The Ball and the Cross

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Cover of first edition

The Ball and the Cross is a novel by G. K. Chesterton. The title refers to a more worldly and rationalist worldview, represented by a ball or sphere, and the cross representing Christianity. The first chapters of the book were serialized from 1905 to 1906[1] with the completed work published in 1909. The novel's beginning involves debates about rationalism and religion between a Professor Lucifer and a monk named Michael. A part of this section was quoted in Pope John Paul I's Illustrissimi letter to G. K. Chesterton.[2] Much of the rest of the book concerns the dueling, figurative and somewhat more literal, of a Jacobite Catholic named Maclan and an atheist Socialist named Turnbull.[3] Lynette Hunter has argued that the novel is more sympathetic to Maclan, but does indicate Maclan is also presented as in some ways too extreme.[4] Turnbull, as well, is presented in a sympathetic light: both duelists are ready to fight for and die for their antagonistic opinions and, in doing so, develop a certain partnership that evolves into a friendship. The real antagonist is the world outside, which desperately tries to prevent from happening a duel over "mere religion" (a subject both duelists judge of utmost importance).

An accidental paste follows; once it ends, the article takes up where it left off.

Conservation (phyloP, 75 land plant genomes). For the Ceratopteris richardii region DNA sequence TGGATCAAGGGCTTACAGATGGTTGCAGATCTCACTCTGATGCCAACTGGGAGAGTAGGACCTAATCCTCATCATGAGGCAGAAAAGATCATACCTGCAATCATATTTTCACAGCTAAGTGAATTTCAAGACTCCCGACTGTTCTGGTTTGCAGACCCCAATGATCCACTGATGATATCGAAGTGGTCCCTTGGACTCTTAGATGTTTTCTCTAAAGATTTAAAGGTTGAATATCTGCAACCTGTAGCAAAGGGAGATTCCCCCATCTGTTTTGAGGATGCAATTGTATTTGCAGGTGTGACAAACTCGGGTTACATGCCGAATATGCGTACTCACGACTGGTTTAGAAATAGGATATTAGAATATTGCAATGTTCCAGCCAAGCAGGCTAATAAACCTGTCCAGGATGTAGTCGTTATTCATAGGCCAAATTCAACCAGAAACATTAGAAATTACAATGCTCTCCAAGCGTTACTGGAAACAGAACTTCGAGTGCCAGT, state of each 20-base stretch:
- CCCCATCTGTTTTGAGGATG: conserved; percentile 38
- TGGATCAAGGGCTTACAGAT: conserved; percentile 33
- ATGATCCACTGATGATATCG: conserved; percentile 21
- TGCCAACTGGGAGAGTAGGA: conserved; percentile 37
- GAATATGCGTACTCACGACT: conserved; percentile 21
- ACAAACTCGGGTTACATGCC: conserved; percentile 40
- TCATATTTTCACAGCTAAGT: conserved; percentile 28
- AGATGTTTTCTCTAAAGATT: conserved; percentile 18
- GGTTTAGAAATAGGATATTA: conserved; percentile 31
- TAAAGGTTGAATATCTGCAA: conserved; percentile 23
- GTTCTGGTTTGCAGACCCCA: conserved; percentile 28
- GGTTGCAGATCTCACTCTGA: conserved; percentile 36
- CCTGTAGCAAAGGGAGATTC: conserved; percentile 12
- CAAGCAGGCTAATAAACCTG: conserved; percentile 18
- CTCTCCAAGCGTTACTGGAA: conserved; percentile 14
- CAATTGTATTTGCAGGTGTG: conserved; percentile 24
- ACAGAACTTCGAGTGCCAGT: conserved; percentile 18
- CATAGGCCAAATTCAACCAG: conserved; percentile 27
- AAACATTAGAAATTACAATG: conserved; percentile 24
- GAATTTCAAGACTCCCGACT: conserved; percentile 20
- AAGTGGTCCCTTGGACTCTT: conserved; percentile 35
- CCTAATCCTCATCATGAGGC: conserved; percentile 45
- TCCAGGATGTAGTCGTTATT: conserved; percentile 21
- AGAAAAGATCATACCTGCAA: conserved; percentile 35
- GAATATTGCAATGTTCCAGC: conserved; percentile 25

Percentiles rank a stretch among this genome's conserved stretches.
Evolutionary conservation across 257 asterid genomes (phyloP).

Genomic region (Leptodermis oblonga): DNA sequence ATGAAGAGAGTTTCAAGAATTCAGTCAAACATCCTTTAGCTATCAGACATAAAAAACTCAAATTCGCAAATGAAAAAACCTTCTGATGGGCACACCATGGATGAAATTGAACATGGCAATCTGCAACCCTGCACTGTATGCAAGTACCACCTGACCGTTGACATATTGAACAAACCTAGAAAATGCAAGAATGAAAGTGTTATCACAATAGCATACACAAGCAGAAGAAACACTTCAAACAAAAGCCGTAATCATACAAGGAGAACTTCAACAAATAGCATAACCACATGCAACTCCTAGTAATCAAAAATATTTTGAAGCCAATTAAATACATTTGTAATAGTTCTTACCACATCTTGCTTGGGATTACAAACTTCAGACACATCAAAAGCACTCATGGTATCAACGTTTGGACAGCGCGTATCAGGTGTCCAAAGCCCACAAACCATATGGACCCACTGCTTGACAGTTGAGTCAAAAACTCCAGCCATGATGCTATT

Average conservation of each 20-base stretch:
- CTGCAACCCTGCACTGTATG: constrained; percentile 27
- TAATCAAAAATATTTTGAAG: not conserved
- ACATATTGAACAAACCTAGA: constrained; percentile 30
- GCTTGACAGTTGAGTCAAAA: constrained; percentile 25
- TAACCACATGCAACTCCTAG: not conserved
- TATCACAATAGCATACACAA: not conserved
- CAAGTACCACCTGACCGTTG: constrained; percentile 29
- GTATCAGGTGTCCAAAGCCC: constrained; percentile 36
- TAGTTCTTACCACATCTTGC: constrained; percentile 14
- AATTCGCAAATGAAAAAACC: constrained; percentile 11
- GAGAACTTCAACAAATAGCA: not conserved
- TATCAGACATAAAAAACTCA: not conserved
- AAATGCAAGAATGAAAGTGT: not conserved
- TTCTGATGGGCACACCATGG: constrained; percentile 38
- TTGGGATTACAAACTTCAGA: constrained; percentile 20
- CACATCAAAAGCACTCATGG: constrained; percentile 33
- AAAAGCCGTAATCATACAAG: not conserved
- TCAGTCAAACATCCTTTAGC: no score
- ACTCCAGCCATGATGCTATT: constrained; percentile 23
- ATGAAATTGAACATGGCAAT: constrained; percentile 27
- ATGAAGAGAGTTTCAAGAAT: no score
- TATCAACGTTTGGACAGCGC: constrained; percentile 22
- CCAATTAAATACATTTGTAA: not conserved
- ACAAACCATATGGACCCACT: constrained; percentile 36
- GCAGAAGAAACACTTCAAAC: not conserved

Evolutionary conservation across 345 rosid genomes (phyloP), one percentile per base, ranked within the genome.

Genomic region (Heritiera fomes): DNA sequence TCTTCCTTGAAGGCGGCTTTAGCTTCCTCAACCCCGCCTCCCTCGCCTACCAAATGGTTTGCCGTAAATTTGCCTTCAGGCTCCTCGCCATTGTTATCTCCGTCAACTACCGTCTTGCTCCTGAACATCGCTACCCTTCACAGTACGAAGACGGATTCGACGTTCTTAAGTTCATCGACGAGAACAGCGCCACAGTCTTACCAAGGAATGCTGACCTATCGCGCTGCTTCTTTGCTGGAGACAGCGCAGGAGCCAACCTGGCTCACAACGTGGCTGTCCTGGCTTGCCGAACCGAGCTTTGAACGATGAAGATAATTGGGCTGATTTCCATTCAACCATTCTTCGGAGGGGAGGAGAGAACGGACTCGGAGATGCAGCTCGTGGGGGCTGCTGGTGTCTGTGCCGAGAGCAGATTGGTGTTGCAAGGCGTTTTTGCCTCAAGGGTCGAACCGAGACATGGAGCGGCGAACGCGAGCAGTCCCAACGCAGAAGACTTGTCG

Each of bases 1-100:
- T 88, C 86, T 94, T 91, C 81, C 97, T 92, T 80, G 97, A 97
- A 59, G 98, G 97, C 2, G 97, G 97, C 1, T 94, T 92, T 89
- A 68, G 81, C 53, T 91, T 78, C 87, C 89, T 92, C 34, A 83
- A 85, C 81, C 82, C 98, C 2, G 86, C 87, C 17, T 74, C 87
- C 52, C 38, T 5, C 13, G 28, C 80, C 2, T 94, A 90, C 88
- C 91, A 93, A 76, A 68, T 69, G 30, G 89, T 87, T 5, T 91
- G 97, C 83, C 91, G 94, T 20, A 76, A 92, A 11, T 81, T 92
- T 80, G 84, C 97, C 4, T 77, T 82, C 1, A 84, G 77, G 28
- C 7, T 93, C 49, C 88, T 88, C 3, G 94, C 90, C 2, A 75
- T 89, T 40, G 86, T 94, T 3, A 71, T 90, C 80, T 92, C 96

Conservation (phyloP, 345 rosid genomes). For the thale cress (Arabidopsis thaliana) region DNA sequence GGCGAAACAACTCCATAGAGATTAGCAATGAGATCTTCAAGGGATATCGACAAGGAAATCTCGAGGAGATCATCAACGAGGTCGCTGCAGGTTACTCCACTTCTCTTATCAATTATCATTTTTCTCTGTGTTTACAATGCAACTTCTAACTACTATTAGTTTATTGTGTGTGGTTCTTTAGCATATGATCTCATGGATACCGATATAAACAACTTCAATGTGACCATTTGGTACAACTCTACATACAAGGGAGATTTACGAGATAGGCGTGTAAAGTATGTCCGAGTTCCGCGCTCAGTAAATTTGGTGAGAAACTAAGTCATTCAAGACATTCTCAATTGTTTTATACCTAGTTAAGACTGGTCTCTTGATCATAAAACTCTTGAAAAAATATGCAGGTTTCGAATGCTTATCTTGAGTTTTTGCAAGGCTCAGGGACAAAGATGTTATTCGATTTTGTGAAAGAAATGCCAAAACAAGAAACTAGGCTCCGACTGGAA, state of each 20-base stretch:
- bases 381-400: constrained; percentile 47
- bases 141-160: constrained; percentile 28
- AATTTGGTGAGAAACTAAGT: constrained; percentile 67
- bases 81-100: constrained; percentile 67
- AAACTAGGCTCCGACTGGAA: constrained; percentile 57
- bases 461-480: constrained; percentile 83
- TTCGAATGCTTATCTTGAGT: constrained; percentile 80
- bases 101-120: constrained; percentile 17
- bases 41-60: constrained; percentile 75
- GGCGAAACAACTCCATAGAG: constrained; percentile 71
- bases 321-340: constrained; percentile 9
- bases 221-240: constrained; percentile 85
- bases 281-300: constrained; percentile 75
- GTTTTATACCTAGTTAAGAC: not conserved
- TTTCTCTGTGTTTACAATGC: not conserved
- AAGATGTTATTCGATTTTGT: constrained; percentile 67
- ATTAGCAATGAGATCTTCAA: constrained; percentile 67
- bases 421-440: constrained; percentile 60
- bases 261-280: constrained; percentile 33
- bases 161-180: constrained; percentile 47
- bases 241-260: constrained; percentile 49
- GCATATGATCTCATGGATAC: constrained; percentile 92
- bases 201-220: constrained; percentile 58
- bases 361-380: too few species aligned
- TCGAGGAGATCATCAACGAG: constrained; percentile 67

1. ^ William Oddie (6 November 2008). Chesterton and the Romance of Orthodoxy: The Making of GKC, 1874-1908. Oxford University Press. ISBN 978-0-19-161486-6.
  2. ^ Pope John Paul I (1 January 1976). Illustrissimi: The Letters of Pope John Paul I. Gracewing Publishing. pp. 27–28. ISBN 978-0-85244-549-5.
  3. ^ David Langford (August 2003). Up Through an Empty House of Stars. Wildside Press LLC. pp. 75–78. ISBN 978-1-59224-055-5.
  4. ^ Harold Bloom (1 January 2009). G. K. Chesterton. Infobase Publishing. pp. 56–58. ISBN 978-1-4381-1301-2.

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